In sharp contrast to the prevailing orthodoxies, intolerance, and religious dissension, the Golden Threshold was a haven of liberalism and enlightenment. She projected the ‘modern’ face of Indian womanhood -confident, assertive and politically motivated.

Available Now- https://amzn.to/2ViVdjV


Article 370 by Sumit Dutt Majumder

Article 370 of the Constitution of India had granted the state of Jammu & Kashmir a special status. This special status was abrogated and the state more closely integrated into the Indian union, with the passing of the Jammu and Kashmir Re-organisation Act, 2019, by both houses of the Indian Parliament. 

This book seeks to clarify the issues surrounding Article 370 and 35A of the Indian Constitution, thus making readers more informed about this important constitutional, political and legal matter. The beauty of Article 370: Explained for the Common Man lies in the fact that the author writes in a simple and lucid language, avoiding journalese, jargon and legalese, thereby making the issues accessible to the common man.

Available Now-  https://amzn.to/3lqzMYT


Muhammad Ali Jinnah by J.B.P. More

M.A. Jinnah entered politics as a Congressman and as a nationalist. Exasperated by the rise of Gandhi in Indian politics, Jinnah left the Congress and dissociated himself from the Non-Cooperation and Khilafat Movements. He continued to be a leader of the Muslim League. The Communal Award came as a shot in his arm to re-affirm the separate political existence of the Muslims and their special destiny.

The Government of India Act of 1935 along with the subsequent provincial elections of 1937 gradually pushed Jinnah to radicalize his stand, related to the separate political existence of Muslims in India, ending in the demand for a separate Pakistan in 1940.

Available Now- https://amzn.to/2Vl2U9l


 Fiction


Jallianwala Bagh by Rakhshanda Jalil

Jallianwala Bagh massacre, the butchering of unarmed innocents, is a historic event that haunts the human mind even after the lapse of a century. 

Through a selection of prose and poetry – the direct outcome of this horrific event and an introduction that traces the history of events leading to the massacre – Rakhshanda Jalil, a literary historian and translator from Urdu and Hindi, attempts to open a window into the world of possibilities that literature offers to reflect, interpret and analyse events of momentous historical import.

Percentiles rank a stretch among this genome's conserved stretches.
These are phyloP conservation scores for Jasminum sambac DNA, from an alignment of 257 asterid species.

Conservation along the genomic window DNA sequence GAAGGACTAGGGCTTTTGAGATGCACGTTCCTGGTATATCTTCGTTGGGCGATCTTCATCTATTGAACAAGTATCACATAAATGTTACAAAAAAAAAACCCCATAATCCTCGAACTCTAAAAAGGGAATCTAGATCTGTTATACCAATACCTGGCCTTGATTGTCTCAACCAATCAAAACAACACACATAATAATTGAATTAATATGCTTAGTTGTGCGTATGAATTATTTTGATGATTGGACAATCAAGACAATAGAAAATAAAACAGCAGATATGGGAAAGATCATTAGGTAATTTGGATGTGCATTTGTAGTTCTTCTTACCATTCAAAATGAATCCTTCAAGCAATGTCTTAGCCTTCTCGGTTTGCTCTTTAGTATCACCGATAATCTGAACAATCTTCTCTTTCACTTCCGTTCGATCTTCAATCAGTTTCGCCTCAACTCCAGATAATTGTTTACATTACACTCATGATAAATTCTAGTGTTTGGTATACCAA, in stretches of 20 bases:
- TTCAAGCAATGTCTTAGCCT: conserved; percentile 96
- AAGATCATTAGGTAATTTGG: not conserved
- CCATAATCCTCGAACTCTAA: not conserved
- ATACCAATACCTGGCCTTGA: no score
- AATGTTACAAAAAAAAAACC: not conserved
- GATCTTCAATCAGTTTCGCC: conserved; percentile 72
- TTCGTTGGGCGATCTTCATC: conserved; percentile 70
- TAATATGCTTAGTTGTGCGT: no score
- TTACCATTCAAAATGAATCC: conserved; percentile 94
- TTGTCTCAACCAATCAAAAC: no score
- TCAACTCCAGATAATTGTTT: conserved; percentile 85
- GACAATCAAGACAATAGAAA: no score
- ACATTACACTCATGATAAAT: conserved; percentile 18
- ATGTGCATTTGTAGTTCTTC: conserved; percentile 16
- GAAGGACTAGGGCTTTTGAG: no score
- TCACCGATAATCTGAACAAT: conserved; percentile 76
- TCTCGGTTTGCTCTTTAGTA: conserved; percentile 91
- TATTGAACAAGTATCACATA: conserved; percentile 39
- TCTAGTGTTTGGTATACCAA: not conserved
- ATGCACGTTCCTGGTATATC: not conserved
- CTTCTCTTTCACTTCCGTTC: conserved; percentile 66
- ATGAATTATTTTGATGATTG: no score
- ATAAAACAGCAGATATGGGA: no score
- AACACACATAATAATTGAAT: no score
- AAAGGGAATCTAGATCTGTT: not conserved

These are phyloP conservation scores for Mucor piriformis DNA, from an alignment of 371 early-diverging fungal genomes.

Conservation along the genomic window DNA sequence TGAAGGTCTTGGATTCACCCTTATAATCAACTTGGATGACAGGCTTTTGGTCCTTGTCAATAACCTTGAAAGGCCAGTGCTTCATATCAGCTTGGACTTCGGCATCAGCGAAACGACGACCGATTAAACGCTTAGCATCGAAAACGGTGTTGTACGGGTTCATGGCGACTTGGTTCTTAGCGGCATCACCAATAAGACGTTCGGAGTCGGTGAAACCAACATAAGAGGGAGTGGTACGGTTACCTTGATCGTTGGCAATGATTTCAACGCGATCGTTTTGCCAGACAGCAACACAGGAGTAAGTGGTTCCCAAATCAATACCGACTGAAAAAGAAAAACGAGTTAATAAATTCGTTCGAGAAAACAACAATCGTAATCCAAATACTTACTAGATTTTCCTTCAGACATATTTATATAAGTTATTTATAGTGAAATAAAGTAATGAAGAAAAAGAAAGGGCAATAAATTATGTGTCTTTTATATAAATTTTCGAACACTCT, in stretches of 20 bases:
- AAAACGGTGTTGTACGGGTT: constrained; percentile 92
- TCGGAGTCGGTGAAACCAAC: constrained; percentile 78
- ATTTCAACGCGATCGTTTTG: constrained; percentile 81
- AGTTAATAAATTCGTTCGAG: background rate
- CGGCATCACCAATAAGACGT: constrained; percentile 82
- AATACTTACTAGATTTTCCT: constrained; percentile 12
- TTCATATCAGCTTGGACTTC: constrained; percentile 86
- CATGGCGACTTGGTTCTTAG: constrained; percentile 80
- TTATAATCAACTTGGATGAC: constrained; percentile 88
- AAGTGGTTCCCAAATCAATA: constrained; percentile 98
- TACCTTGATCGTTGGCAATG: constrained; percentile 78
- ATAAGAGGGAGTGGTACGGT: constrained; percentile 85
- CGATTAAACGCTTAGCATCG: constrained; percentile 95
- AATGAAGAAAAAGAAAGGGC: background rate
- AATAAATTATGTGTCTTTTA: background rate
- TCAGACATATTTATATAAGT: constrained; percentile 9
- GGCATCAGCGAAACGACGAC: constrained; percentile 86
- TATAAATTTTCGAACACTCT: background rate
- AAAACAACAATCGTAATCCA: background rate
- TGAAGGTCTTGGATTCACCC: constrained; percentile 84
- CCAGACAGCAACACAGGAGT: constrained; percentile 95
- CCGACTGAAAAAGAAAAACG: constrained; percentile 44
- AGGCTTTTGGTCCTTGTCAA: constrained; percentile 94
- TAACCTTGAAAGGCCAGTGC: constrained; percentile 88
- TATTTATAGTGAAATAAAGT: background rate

Available Now- https://amzn.to/2ViYLTh


Bridge Across the Rivers by Jasbir Jain

The Partition narrative exceeds the bounds of history, to the large scale exodus often referred to as the third partition—most painful and long-lasting in its emotional, political and social contexts. It impacted both collective and individual identities. In some ways it rendered the individual invisible, with identity being transformed into a stereotype, which evoked conventional patterns of behaviour.

The narratives unfold expectation, hope and harmony, flight and violence, psychological fallouts, gender issues, and questions of guilt and reflection. As the stories trace the shifts in emotions and focus on individual wills, the undercurrents of cultural oneness form a counter discourse.

Available Now- https://amzn.to/3jjIF3S


Dissevered by Samaresh Bose 

Belonging to what one may best describe as representative of the culture of the ‘urban popular’, the novella Dissevered (Khandita), published seventy years after independence, incorporates the birth pangs of a newly emergent nation experienced by the so-called ‘gully boys’, Gora, Biju, and Satu, in a form that presents historical events through the techniques of fiction.

This novella perhaps best illustrates Samaresh Bose’s genius as a writer, who could translate his experience of historical time in all its multiple complexities without the imposition of any doctrine. It remains a unique depiction of the conflicting emotions experienced by ordinary folks on the eve of India’s independence.

Available Now- https://amzn.to/3xfYX2A


Niyogi Books | 15-Aug-2021